Irma is among the strongest Atlantic hurricanes on record based on wind speed.
The major hurricane could notch more historic moments in the days ahead.
Hurricane Irma is one of the most powerful hurricanes to roam the Atlantic basin in more than a decade, and it could hit more historical benchmarks in the days ahead.
Here’s a rundown of Irma’s notable extremes so far.
Strongest Winds in Almost 12 Years
Irma’s maximum sustained winds have so far maxed out at 185 mph. Those winds are well above the 157 mph Category 5 threshold and are the highest registered in any Atlantic hurricane since 2005.
Hurricane Wilma on Oct. 19, 2005, was the last hurricane to have maximum sustained winds reach 185 mph.
One of Four Hurricanes With 185+ MPH Winds
The 185 mph winds also place Irma in the upper echelon of Atlantic hurricanes based on wind speed.
Only three other hurricanes have had winds of 185 winds or greater, including Wilma (2005), Gilbert (1988) and Allen (1980), according to Dr. Phil Klotzbach, a tropical scientist at Colorado State University.
Allen had the strongest winds of those four hurricanes, maxing out at 190 mph in early August 1980.
Longest Duration of 185 Winds Anywhere in the World
Irma’s winds were at 185 mph for 33 hours as of late Wednesday evening. That’s the longest a tropical cyclone has maintained winds at that level or stronger anywhere in the world, according to Klotzbach.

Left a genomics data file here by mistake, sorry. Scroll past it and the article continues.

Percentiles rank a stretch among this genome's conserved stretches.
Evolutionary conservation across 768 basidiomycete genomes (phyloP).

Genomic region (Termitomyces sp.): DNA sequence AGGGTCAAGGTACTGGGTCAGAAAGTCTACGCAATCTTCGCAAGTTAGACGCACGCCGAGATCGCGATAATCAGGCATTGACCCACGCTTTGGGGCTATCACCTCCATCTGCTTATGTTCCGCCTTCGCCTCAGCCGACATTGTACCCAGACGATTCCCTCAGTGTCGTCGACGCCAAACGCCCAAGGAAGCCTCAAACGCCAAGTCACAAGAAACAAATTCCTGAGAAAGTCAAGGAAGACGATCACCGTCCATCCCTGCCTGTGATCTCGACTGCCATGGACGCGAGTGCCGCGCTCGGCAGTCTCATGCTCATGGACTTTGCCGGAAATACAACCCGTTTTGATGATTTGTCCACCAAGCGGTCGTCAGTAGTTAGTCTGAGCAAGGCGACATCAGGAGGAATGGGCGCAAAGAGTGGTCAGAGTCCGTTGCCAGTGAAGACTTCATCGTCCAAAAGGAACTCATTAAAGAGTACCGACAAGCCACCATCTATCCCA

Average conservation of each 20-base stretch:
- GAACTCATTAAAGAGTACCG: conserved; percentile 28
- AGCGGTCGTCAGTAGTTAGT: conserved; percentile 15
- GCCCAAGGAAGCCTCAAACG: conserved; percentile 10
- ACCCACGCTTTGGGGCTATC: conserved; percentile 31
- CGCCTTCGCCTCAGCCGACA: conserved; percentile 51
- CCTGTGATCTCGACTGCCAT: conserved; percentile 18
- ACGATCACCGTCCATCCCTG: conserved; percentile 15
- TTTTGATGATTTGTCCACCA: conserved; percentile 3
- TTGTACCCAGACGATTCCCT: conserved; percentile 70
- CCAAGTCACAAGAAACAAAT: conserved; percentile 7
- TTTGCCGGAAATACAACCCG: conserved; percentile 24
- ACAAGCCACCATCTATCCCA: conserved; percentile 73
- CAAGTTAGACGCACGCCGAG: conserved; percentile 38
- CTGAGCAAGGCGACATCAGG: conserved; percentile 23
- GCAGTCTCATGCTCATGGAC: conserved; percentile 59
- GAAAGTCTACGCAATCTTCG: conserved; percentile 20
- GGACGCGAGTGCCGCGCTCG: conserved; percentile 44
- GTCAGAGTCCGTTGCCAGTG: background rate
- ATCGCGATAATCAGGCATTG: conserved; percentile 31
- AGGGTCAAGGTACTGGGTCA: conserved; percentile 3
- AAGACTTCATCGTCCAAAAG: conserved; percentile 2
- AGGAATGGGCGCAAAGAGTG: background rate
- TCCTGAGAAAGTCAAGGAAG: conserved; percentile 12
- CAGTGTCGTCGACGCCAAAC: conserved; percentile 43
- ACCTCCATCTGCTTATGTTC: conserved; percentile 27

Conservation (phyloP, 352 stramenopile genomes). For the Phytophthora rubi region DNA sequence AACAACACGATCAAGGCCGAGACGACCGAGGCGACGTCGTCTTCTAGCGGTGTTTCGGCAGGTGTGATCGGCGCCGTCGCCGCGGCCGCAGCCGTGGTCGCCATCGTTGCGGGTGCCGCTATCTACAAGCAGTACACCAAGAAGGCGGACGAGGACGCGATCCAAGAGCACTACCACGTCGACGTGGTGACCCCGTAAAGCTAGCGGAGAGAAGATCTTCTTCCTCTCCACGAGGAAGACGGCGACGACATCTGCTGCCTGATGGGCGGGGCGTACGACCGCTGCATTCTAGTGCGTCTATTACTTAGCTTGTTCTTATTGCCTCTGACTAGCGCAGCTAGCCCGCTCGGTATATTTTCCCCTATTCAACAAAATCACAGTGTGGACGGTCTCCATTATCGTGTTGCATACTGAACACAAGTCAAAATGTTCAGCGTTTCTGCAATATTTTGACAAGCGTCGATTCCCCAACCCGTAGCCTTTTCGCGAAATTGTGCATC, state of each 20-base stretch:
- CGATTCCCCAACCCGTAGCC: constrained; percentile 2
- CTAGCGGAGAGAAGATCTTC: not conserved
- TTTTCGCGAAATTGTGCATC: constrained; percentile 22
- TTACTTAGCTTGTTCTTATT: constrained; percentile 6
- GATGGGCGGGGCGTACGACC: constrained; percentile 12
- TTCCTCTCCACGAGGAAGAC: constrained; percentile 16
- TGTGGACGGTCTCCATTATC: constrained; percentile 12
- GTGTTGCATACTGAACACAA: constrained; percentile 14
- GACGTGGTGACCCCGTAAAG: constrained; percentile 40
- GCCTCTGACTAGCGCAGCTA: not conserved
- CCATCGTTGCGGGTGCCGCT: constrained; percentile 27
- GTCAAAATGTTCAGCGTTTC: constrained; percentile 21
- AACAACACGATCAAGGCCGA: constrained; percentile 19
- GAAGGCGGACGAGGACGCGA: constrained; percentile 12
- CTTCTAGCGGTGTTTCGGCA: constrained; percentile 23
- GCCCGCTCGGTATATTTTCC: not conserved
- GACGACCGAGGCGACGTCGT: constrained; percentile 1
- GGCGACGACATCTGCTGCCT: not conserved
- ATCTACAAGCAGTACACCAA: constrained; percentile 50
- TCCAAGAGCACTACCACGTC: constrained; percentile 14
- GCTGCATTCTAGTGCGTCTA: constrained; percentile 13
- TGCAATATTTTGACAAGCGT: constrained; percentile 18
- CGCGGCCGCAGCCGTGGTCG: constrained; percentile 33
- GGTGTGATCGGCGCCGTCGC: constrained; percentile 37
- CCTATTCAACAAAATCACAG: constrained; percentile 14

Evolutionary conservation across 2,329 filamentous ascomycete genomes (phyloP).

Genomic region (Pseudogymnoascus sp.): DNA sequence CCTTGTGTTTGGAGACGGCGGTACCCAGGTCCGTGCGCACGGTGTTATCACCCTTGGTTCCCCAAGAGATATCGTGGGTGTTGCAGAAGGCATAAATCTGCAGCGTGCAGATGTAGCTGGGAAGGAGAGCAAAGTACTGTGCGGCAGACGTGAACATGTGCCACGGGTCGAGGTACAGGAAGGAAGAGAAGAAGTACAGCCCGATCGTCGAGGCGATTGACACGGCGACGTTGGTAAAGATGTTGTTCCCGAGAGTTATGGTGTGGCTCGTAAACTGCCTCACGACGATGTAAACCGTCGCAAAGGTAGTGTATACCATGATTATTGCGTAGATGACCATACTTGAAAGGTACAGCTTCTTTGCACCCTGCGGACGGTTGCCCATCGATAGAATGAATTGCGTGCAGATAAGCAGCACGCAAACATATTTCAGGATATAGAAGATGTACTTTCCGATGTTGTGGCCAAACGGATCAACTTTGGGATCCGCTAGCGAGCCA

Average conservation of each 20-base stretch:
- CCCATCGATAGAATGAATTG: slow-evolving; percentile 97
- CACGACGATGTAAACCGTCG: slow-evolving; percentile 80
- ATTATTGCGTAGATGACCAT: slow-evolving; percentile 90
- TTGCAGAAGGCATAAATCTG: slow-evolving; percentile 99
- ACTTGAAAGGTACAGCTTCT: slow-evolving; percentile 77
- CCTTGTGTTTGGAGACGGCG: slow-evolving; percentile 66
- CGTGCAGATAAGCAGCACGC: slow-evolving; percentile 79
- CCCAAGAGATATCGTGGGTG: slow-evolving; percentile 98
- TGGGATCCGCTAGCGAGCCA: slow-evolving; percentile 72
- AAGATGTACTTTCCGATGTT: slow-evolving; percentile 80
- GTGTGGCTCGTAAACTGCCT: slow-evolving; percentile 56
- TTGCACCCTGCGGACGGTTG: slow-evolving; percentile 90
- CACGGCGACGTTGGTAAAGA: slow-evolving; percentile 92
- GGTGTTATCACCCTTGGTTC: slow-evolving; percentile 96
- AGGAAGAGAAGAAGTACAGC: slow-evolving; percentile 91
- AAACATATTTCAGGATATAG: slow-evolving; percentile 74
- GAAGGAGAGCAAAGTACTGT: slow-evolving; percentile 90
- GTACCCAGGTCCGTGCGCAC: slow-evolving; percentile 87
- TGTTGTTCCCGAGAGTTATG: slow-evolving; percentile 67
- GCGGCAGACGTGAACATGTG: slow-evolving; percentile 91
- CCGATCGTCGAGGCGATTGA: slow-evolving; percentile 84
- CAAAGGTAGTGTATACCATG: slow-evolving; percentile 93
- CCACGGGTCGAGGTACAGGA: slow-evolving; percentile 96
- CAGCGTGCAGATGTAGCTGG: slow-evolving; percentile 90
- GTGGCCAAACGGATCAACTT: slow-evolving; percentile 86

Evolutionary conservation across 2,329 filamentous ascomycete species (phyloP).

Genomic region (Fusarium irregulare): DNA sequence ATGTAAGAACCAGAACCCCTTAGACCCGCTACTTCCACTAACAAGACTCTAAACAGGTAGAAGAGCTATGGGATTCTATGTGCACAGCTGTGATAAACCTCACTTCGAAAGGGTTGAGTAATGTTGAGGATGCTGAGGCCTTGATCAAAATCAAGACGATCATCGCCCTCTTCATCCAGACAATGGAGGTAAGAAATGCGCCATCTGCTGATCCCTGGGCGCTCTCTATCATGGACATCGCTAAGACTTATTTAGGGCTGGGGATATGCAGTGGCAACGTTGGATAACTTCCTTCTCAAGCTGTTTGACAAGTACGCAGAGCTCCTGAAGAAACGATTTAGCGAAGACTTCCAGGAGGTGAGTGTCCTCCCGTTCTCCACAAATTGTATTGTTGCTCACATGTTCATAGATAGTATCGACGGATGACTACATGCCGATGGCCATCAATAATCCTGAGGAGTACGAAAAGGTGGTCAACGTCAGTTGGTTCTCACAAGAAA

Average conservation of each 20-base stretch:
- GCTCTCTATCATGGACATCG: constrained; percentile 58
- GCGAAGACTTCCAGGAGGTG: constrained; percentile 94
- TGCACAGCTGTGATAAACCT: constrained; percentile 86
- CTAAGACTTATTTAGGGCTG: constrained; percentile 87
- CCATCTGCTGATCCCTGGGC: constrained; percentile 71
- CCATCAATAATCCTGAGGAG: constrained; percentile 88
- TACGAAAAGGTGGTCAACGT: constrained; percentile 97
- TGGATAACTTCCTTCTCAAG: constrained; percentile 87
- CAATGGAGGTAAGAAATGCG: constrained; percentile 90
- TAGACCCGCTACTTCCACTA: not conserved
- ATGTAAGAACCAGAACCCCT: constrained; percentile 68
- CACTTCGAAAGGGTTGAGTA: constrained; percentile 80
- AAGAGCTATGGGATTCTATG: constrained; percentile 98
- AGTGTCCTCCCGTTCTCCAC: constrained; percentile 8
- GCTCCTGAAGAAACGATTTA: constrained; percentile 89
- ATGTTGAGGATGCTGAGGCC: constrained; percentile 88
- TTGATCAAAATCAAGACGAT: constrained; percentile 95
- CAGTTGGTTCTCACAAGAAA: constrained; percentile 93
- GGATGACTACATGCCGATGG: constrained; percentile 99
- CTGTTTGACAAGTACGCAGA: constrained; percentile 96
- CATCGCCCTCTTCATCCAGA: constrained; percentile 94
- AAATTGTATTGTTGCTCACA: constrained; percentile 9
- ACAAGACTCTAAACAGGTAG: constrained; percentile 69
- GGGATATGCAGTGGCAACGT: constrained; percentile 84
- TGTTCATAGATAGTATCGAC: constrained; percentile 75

The previous record was Super Typhoon Haiyan (2013) in the northwest Pacific which held winds of that intensity for 24 hours.
Most Powerful Hurricane to Strike the Leeward Islands
Irma’s maximum winds were 185 mph as it raked through the Leeward Islands, including Barbuda, Anguilla and Saint Martin.
Klotzbach says that Irma’s winds are the strongest for any hurricane on record to wallop the Leeward Islands region, beating out the Okeechobee Hurricane (1928) and David (1979). Both of those hurricanes had 160 mph winds at their peak in the Leeward Islands.
Lowest Central Pressure in a Decade
The central pressure observed in Irma dropped to 914 millibars early Wednesday morning, the lowest pressure for any Atlantic hurricane since Dean in August 2007, according to Klotzbach.
Irma’s pressure, however, does not rank among the top 10 lowest in the historical record for the Atlantic.
In general, a lower pressure means a more intense hurricane in terms of its winds and overall destructive potential. Conversely, a higher pressure indicates a weaker system when it comes to wind speeds.
Irma Ranks Among Longest-Lived Category 5 Hurricanes
Hurricane Irma has been a Category 5 for more than 48 hours as of Thursday early morning.
Hurricane Allen (1980) and Hurricane Ivan (2004) hold the record for the longest duration as a Category 5 in the Atlantic at three days total.
Irma now ranks third overall since the reconnaissance era began in 1944 with Category 5 strength lasting two days, according to data from NOAA’s Hurricane Research Division.